By Will Phillips
February 11, 2020
There have been a lot of workshops held by the Mayor & City Council pertaining to the alcohol ordinance. There were some proposals for changes introduced that went back and forth over the past few weeks, and with a Special Session being held today at 5:30 p.m., it may be helpful to provide some clarity regarding the most heavily discussed topics.
One of those topics that affect the most people, consumers and business owners alike, is the hours that alcohol can be bought and sold. The final chosen times for the hours during which alcohol cannot be sold are as follows.
For convenience stores and gas/petrol stations, alcohol cannot be sold from the hours of 11:01 p.m. to 6:59 a.m. Monday through Saturday, and 11:01 p.m. to 11:59 a.m. on Sunday.
For restaurant establishments and bars, alcohol cannot be sold between the hours of 2:01 a.m. and 10:59 a.m. Monday through Saturday, and 10:01 p.m. to 11:59 a.m. on Sunday.
For package houses, alcohol cannot be sold between the hours of 12:01 a.m. to 6:59 a.m. Monday through Saturday and 10:01 p.m. to 11:59 a.m. on Sundays.
Another topic of scrutiny was that of how the distance between businesses selling alcohol and schools, churches, etc., would be measured. This was an important topic because it will determine whether or not certain locations will be able to sell.
An abridged form of the ordinance reads, “When prohibited by a municipal ordinance, no permit shall be granted for any premises situated within 300 ft. or less of a public playground, building used for a church, library, etc. in municipalities which are divided into subdivisions with streets, blocks, sidewalks, etc., this distance shall be measured in a straight line from the nearest point of the property line of the church, etc., to the nearest point of the premises to be licensed.”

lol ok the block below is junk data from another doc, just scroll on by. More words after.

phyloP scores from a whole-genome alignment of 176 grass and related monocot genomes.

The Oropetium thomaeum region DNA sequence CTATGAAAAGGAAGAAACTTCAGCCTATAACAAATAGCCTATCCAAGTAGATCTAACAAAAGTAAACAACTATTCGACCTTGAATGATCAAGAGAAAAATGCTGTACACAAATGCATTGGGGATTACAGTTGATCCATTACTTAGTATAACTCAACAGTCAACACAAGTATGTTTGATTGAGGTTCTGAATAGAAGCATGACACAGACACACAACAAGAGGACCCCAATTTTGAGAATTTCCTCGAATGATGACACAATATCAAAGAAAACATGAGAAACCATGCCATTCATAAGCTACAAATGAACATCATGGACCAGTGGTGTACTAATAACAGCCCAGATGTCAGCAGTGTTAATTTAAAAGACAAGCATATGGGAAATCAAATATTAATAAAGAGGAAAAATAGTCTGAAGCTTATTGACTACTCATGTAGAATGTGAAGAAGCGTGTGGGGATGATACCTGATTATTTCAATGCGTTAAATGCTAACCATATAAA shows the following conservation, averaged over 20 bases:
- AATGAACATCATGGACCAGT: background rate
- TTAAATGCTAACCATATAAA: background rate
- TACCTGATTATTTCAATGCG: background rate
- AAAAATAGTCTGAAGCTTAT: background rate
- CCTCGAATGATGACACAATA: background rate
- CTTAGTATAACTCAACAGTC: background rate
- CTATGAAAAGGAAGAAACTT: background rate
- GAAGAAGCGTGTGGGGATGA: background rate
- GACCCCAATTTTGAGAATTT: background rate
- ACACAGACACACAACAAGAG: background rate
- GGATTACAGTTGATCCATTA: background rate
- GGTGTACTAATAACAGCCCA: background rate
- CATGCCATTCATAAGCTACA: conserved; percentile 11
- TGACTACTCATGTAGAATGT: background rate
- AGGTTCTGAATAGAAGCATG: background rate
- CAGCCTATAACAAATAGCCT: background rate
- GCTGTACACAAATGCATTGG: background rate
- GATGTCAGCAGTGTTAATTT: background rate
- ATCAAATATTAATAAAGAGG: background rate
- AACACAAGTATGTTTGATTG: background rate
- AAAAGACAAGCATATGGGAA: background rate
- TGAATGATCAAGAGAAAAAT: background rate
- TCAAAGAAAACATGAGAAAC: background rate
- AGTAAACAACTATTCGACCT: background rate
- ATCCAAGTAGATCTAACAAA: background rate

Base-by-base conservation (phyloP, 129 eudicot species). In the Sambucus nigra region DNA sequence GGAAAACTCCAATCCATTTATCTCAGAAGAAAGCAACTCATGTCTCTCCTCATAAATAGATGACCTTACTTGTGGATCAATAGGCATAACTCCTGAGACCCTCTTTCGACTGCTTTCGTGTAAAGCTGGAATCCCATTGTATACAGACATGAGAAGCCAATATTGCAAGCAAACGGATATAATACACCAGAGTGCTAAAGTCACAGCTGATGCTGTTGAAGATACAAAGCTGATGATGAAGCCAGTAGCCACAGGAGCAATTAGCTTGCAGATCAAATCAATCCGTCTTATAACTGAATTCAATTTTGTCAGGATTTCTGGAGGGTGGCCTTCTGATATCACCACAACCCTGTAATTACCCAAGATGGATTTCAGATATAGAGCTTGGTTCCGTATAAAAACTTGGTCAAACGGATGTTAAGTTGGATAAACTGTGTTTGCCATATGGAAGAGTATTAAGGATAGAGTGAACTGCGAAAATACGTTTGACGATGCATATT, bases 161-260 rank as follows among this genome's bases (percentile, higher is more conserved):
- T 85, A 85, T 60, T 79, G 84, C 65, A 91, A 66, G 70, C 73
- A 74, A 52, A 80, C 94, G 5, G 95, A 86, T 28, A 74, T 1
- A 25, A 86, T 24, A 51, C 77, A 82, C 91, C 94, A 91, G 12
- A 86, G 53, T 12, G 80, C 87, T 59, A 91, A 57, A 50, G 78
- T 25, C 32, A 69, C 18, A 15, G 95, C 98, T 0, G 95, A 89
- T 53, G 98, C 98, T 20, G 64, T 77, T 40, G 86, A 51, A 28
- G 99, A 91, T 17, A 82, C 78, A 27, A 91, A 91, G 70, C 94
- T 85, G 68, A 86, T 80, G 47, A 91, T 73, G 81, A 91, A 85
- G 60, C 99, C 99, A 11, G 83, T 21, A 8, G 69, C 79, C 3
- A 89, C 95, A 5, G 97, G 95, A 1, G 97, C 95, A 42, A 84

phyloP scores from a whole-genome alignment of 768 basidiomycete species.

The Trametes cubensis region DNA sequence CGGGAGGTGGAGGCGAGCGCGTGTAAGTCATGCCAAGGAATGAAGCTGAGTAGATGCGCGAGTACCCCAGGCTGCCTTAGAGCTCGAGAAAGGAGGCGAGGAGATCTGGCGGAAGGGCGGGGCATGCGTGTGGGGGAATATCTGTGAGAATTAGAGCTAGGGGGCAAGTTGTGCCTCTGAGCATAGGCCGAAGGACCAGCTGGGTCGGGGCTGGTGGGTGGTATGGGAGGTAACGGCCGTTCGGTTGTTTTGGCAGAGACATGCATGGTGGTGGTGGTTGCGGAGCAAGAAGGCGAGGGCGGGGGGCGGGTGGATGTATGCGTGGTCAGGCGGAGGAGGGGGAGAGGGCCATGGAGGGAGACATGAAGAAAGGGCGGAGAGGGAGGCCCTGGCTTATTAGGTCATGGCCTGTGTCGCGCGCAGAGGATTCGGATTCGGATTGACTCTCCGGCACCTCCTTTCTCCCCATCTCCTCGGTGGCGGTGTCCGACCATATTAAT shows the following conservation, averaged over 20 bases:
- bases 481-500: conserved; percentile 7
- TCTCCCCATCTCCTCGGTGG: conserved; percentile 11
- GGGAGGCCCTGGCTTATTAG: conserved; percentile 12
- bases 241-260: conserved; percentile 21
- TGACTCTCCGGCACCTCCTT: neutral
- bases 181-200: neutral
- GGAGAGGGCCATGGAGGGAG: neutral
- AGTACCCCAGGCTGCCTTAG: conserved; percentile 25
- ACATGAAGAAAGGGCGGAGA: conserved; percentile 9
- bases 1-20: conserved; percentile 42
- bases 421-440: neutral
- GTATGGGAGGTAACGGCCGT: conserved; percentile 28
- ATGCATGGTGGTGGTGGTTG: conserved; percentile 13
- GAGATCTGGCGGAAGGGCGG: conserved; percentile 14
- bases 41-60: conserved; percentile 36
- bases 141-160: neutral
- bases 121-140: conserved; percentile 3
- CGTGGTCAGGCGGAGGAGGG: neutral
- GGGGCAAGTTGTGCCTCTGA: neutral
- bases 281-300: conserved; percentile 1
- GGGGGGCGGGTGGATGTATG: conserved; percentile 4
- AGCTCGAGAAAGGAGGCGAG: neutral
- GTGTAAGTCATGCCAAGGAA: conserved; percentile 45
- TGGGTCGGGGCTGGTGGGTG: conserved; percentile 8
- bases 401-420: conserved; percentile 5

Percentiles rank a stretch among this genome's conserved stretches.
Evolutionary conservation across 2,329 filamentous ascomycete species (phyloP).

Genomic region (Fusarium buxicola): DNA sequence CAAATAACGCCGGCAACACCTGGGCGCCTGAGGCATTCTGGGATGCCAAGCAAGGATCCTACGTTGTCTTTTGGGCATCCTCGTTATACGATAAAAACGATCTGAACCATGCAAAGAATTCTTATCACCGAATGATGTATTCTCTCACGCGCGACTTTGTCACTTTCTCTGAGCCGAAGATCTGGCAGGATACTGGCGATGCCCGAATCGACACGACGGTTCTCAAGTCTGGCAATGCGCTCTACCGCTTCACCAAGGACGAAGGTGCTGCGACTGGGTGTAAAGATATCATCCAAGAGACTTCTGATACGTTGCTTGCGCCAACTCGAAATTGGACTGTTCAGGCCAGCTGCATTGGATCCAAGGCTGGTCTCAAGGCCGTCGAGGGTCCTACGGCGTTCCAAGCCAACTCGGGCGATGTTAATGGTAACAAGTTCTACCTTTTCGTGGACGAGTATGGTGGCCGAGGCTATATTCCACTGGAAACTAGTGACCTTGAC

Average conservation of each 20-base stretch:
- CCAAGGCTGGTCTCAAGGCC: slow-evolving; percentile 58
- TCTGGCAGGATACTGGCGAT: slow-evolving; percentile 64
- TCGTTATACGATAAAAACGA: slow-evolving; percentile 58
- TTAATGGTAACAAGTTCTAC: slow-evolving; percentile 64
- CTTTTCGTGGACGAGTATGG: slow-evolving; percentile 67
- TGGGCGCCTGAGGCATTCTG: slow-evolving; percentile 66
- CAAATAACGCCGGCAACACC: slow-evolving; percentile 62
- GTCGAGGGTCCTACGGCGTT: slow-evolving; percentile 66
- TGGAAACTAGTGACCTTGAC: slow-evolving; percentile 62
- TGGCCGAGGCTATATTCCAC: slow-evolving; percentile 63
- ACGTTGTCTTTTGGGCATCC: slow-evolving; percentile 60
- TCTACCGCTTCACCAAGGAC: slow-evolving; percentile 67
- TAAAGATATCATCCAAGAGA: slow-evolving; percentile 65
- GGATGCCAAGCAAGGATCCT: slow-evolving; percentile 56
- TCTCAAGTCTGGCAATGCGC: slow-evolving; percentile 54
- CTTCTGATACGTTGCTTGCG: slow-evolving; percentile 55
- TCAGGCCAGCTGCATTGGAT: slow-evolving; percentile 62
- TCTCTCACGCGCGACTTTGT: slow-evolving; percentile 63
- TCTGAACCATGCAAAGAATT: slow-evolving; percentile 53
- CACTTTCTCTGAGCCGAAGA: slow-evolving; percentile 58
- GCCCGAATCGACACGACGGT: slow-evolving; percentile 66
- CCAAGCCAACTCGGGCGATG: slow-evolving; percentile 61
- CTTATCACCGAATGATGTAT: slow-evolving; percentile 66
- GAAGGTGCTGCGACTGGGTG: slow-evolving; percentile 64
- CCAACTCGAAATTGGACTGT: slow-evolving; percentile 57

Premises in this instance refer to the building that is selling alcohol itself. To restate, the measurement is 300 feet or less from the property line of the church, etc., to the premises that are selling the alcohol.
Brent Cooley, the Building Official for the City of Minden, otherwise known as the person who will be in charge of making all these measurements, further elaborated during the last workshop meeting that straight line measurement, or “as the crow flies,” is the simplest way to measure distances with the new technology.
‘I think the old method is antiquated back before the GIS system and could accurately measure it. Could you imagine measuring as the crow flies through all the buildings and whatever else? It would be impossible on foot. Now that we have the technology, we can sit there, plug in two points, and it’ll say yes or no,” said Cooley.
The topic of a fine for the cost of $500 dollars was suggested as a consequence for businesses not posting “no loitering” signs. While this topic persisted for some weeks, it seems that the Council had decided to abandon the idea entirely, after a member of the public told the council that “by law, you cannot force a store to put up a sign.”
Lastly, Based on a recommendation from Michael Fluhr, a piece of text in the ABO cards section was removed that would’ve made it so an ABO card holder would have to, according to the ordinance, “notify the police department of the name and address of the ABO employee cardholder,” every time they worked at a new place.
Seeing as how getting in contact with the police is already a part of getting the ABO card, Micahel Fluhr made the point that it would just make more work for the Police Station without any real benefits.
This change would make it so ABO card holders would only have to sign up once, and could work anywhere within the city limits for the life of the license, which is two years, and it saves the Minden Police Department and the cardholder some hassle.
The special session to pass the alcohol ordinance will be held today, Feb. 11 starting at 5:30 p.m. in Minden City Hall.